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Old 04-05-2012, 05:21 PM
 
4,757 posts, read 6,434,026 times
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What are we comparing here? Cedar Rapids vs. Peoria, what's the difference really?
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Old 04-05-2012, 06:17 PM
 
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Let's just form one state out of the two, call it Illinowa, and give Chicago to Wisconsin.
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Old 04-05-2012, 07:16 PM
 
Location: IN
21,430 posts, read 37,664,577 times
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Quote:
Originally Posted by rayman29 View Post
It's not an addictive. It's meat. Just meat that used to be left on the bone mixed in with the rest of the meat that's all it is. What do you think it is? All it is is thick meat that's been shred and mixed with the meat.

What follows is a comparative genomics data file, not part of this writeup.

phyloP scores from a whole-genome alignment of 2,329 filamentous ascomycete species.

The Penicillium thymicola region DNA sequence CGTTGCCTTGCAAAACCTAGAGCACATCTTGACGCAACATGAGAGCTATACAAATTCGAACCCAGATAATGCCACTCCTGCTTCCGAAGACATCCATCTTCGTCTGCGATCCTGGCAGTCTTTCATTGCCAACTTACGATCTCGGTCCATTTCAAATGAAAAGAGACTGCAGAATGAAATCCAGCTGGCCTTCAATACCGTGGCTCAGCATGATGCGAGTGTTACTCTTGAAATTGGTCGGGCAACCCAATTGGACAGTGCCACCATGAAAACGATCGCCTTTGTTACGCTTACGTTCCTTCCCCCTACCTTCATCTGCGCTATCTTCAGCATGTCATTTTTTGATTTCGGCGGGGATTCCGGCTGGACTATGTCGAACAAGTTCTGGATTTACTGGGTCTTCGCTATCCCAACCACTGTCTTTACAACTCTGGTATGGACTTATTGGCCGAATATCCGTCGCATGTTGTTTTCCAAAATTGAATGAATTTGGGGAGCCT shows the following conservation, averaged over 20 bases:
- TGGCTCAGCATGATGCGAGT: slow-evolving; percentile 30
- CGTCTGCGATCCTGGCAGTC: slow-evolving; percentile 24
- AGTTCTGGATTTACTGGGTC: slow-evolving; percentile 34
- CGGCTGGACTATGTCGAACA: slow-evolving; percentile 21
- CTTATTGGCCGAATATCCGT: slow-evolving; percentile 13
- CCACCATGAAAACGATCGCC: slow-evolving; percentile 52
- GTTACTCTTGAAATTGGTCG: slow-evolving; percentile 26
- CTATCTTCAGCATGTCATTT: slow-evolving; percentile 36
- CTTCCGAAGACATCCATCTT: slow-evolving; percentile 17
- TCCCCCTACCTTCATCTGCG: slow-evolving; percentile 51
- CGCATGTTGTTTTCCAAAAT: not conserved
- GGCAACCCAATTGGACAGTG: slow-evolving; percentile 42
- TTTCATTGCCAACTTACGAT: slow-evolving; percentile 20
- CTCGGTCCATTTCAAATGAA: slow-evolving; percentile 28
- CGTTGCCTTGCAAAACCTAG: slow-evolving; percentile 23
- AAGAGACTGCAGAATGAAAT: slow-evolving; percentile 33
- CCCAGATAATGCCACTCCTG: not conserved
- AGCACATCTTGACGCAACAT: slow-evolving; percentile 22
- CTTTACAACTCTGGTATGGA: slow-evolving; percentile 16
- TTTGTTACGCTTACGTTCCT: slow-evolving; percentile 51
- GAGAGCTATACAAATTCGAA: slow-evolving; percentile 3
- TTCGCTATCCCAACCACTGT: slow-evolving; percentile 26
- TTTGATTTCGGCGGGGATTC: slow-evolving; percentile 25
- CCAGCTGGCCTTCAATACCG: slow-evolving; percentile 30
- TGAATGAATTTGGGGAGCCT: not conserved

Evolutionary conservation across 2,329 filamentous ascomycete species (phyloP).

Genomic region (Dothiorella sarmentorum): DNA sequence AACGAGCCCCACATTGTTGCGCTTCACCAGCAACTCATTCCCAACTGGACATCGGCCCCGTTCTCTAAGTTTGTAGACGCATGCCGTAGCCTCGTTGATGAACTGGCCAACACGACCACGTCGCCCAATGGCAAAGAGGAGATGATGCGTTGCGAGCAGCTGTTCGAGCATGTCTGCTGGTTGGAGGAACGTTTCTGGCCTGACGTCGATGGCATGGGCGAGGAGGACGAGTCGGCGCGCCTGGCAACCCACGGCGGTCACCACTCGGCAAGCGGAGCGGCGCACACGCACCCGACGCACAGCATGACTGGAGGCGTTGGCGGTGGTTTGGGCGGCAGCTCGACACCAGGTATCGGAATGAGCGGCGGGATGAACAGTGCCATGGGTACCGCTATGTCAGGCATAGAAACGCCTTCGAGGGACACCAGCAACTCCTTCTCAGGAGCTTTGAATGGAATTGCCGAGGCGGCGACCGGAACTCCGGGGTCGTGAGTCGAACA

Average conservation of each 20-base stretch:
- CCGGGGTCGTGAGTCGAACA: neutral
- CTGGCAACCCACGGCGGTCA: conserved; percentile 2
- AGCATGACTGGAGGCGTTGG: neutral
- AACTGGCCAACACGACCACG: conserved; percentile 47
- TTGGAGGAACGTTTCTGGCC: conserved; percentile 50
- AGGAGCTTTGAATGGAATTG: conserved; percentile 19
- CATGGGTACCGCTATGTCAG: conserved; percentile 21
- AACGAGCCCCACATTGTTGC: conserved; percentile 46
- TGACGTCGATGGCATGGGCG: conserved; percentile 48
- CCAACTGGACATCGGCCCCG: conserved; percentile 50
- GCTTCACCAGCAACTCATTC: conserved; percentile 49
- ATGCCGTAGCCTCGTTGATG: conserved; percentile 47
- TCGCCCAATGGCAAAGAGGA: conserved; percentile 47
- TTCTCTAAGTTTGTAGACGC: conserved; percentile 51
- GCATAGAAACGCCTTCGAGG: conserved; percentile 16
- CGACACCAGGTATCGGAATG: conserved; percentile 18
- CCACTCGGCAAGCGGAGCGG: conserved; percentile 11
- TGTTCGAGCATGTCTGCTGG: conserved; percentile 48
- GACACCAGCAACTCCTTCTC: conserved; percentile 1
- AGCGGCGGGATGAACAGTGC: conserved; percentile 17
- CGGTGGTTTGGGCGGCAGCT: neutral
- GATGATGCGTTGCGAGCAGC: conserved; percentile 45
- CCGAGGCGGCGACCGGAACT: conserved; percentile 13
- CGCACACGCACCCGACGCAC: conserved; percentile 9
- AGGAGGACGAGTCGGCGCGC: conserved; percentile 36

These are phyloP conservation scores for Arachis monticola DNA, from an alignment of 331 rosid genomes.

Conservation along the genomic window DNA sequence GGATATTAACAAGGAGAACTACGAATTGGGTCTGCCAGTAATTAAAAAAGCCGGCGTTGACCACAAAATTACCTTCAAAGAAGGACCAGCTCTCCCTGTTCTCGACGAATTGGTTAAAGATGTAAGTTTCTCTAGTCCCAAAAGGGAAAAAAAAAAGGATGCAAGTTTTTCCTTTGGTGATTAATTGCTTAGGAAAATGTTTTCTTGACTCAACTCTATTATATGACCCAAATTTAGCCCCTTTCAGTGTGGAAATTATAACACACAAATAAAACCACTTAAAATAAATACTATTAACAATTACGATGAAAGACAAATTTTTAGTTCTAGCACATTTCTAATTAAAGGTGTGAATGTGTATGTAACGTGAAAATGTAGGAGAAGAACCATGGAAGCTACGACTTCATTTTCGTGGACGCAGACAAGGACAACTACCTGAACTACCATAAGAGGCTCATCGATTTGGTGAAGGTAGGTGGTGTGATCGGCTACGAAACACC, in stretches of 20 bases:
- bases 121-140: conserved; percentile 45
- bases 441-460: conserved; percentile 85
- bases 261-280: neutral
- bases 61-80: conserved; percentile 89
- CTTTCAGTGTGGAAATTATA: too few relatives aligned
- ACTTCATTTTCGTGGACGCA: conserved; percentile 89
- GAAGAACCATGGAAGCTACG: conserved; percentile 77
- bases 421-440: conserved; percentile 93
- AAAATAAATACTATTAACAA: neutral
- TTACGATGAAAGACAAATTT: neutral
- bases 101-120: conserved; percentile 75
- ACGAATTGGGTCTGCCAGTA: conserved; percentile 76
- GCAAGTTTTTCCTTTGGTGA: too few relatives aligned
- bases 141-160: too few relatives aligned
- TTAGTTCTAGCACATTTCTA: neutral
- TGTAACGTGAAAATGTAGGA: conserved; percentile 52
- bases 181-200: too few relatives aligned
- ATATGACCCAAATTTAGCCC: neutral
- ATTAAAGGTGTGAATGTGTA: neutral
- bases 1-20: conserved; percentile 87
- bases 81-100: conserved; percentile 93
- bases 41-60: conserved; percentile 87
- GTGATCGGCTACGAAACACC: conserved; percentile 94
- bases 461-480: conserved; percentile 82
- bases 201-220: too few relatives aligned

Compare pink slime ground beef to grass fed organic beef. The quality and flavor is remarkable. Why would we trust the USDA when this had been going on. And no, I do not consider "filler leftovers" to be meat in any shape or form. You must work for agribusiness.
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Old 04-08-2012, 08:50 PM
 
Location: Wisconsin
328 posts, read 572,952 times
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Iowa !!
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Old 04-09-2012, 02:31 PM
 
Location: Keosauqua, Iowa
9,243 posts, read 17,635,491 times
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Quote:
Originally Posted by GraniteStater View Post
Compare pink slime ground beef to grass fed organic beef. The quality and flavor is remarkable. Why would we trust the USDA when this had been going on. And no, I do not consider "filler leftovers" to be meat in any shape or form. You must work for agribusiness.
There's nothing wrong with the "pink slime" in and of itself.

When a steak or any other cut of meat is trimmed before packaging there's always a small amount of beef that gets trimmed off with the fat. Someone has developed a process to remove the leftover meat from the fat; the process grinds the meat to a very small particle size which leaves it with the consistancy of paste, that's where the "slime" moniker comes from.